In Mexico, economic opportunity increases the closer your skin gets to white

Skin tone is destiny in Mexico.
Skin tone is destiny in Mexico.
Image: Reuters/Carlos Jasso
We may earn a commission from links on this page.

It’s no secret there’s widespread racism in Mexico, but a new study shows the surprising precision with which skin color can determine socio-economic status.

The darker the skin tone, the less upward mobility a Mexican can expect to have, according to the paper (link in Spanish) which was released earlier this month by Mexico’s National Statistics and Geography Institute (INEGI).

The findings are based on a 2016 survey that asked respondents to match their skin to a palette of 11 shades, with A being the darkest and K the lightest. The answers they gave to questions about their economic status were then tabulated by skin tone.

PERLA color palette to identify skin tone in Latin America
INEGI used a palette developed by Princeton University’s Project on Ethnicity and Race in Latin America.
Image: PERLA

The experiences of the people at the opposite ends of the color spectrum were starkly different. Mexicans with the darkest skin colors are far less likely to finish elementary school.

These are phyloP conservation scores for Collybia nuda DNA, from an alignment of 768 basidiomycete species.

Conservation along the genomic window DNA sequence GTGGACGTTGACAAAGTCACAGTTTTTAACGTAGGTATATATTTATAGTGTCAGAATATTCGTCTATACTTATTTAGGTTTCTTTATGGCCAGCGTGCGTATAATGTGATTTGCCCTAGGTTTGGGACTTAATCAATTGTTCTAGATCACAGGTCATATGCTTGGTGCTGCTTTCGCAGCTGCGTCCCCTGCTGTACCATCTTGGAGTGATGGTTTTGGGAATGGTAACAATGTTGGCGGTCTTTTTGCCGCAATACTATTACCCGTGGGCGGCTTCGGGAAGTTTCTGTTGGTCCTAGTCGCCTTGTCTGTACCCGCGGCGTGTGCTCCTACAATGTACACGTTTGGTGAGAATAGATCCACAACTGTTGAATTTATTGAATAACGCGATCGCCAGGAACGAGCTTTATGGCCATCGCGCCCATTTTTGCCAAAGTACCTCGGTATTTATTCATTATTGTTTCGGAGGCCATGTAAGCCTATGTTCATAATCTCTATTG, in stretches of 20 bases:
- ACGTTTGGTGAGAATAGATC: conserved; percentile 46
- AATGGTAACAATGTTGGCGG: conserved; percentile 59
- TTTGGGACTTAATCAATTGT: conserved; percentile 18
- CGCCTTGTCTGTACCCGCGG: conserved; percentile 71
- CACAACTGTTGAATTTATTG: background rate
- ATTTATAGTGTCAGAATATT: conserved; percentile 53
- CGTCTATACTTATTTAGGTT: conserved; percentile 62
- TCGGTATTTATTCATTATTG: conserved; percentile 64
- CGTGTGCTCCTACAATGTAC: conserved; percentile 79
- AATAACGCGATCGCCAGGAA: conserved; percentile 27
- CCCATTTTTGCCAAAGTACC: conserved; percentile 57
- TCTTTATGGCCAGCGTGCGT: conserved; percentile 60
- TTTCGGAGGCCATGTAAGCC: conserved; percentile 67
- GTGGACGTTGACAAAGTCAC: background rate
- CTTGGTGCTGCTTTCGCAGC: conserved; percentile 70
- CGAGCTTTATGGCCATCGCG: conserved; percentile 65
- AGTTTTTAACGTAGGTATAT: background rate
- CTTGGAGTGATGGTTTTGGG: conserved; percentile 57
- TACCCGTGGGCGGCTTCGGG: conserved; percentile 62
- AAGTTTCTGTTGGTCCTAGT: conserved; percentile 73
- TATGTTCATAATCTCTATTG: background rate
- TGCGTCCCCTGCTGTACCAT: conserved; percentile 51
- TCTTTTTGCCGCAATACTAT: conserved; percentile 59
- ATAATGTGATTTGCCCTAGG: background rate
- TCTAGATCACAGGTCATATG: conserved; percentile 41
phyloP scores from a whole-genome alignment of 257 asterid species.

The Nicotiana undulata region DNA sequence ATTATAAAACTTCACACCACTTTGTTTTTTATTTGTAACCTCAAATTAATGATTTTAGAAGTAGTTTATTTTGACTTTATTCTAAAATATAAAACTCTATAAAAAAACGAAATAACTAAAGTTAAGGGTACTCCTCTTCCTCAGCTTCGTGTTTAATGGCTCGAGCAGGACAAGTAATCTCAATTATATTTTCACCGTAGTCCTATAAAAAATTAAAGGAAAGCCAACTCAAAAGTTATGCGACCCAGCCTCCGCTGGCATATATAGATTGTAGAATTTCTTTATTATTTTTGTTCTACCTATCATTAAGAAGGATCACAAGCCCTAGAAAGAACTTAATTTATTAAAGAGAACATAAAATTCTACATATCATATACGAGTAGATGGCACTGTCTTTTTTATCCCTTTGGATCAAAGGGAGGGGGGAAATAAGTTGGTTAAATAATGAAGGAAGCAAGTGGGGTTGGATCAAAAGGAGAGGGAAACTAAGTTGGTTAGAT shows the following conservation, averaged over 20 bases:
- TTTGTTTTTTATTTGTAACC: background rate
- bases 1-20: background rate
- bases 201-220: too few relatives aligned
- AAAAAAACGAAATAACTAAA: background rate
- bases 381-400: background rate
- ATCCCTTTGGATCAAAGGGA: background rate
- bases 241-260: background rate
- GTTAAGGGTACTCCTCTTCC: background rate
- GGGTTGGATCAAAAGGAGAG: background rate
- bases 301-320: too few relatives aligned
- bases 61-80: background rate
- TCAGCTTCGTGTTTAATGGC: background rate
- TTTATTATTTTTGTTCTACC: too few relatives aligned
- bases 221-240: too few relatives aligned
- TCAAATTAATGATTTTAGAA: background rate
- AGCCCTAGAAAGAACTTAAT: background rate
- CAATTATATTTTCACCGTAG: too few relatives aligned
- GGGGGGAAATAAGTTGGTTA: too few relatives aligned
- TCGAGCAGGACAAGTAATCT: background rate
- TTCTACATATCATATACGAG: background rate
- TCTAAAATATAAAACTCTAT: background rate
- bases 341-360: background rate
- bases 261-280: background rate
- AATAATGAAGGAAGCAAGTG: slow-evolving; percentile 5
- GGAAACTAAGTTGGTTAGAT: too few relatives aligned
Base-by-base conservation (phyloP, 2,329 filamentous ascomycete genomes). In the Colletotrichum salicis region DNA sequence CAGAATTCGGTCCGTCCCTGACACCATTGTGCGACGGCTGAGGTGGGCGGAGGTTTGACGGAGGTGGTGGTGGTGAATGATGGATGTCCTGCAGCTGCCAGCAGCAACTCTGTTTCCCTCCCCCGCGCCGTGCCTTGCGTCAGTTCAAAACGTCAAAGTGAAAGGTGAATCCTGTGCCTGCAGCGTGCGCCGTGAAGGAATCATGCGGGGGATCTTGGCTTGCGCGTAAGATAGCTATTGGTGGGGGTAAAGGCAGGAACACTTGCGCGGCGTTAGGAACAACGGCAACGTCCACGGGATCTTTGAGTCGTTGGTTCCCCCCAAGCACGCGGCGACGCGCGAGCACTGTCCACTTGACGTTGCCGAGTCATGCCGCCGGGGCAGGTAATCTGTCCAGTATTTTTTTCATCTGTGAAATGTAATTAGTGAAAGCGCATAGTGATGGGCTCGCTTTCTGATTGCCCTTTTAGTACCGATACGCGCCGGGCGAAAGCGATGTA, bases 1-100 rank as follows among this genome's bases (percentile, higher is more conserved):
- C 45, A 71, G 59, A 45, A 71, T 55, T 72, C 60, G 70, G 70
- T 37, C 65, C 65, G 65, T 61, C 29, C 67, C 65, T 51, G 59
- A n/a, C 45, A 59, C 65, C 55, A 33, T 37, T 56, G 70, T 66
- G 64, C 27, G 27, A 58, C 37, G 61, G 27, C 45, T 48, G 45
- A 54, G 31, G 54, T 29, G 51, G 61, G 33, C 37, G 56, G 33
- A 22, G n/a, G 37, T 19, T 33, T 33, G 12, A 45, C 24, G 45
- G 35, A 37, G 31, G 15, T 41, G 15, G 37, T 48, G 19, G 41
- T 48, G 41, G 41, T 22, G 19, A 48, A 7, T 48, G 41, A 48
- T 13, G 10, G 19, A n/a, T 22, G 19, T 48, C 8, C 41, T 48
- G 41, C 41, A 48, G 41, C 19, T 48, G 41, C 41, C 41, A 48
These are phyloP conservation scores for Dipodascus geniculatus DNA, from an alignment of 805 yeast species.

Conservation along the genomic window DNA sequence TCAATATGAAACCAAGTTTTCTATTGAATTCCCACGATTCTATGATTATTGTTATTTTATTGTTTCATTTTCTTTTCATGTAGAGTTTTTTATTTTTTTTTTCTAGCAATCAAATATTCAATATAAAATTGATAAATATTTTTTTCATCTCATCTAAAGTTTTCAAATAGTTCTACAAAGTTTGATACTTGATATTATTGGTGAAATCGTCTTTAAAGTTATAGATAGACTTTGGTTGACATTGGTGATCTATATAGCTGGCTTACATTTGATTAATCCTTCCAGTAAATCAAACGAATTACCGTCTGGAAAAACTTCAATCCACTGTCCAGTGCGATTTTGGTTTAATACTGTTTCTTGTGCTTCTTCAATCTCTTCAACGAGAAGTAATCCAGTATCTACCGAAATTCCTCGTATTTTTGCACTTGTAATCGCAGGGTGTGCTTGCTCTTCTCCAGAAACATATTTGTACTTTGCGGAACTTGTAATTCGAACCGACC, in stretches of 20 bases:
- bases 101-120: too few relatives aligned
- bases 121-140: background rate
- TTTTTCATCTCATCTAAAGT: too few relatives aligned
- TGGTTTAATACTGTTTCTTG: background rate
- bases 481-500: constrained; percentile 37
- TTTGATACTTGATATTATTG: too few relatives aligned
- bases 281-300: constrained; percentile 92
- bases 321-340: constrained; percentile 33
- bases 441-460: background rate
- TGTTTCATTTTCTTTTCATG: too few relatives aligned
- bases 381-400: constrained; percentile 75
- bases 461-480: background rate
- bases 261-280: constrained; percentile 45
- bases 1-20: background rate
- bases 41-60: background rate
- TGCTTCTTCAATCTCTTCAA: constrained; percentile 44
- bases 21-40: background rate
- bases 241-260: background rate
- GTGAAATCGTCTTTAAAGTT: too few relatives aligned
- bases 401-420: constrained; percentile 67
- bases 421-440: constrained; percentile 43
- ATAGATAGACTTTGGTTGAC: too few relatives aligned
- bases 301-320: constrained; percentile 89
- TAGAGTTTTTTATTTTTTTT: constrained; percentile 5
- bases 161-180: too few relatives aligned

Meanwhile, those with fairer skin are more likely to have a university education.

The same relationship between skin color and economic opportunity holds true with jobs. Lighter-skinned people tend to be in positions of power, while darker-skinned people have jobs that require fewer qualifications.

The results can only be an approximation of skin-tone based inequality, since they are based on the respondents’ own perceptions. Mexicans have a complicated relationship with melanin concentrations and may not be the best judges of their own skin color, as the video below shows.

Children are asked to pick between a white doll and a brown-skinned doll. All of them like the white one best. When asked which one looks more like them, they are reluctant to identify with the brown doll. (In a telling sign about Mexicans’ views on race, the people who put together the video had to paint a doll because they couldn’t find one with darker skin for sale.)

Still, there are signs that Mexicans are becoming more aware about the tight links between skin color and class, and more willing to talk about them—even if the conversation may at times seem crass, such as the Skin-O-Meter, which creates memes lampooning Mexican attitudes toward skin tone.

There are also more empowering attempts to bring attention to the problem. For the first time ever, an indigenous Mexican woman is running for president.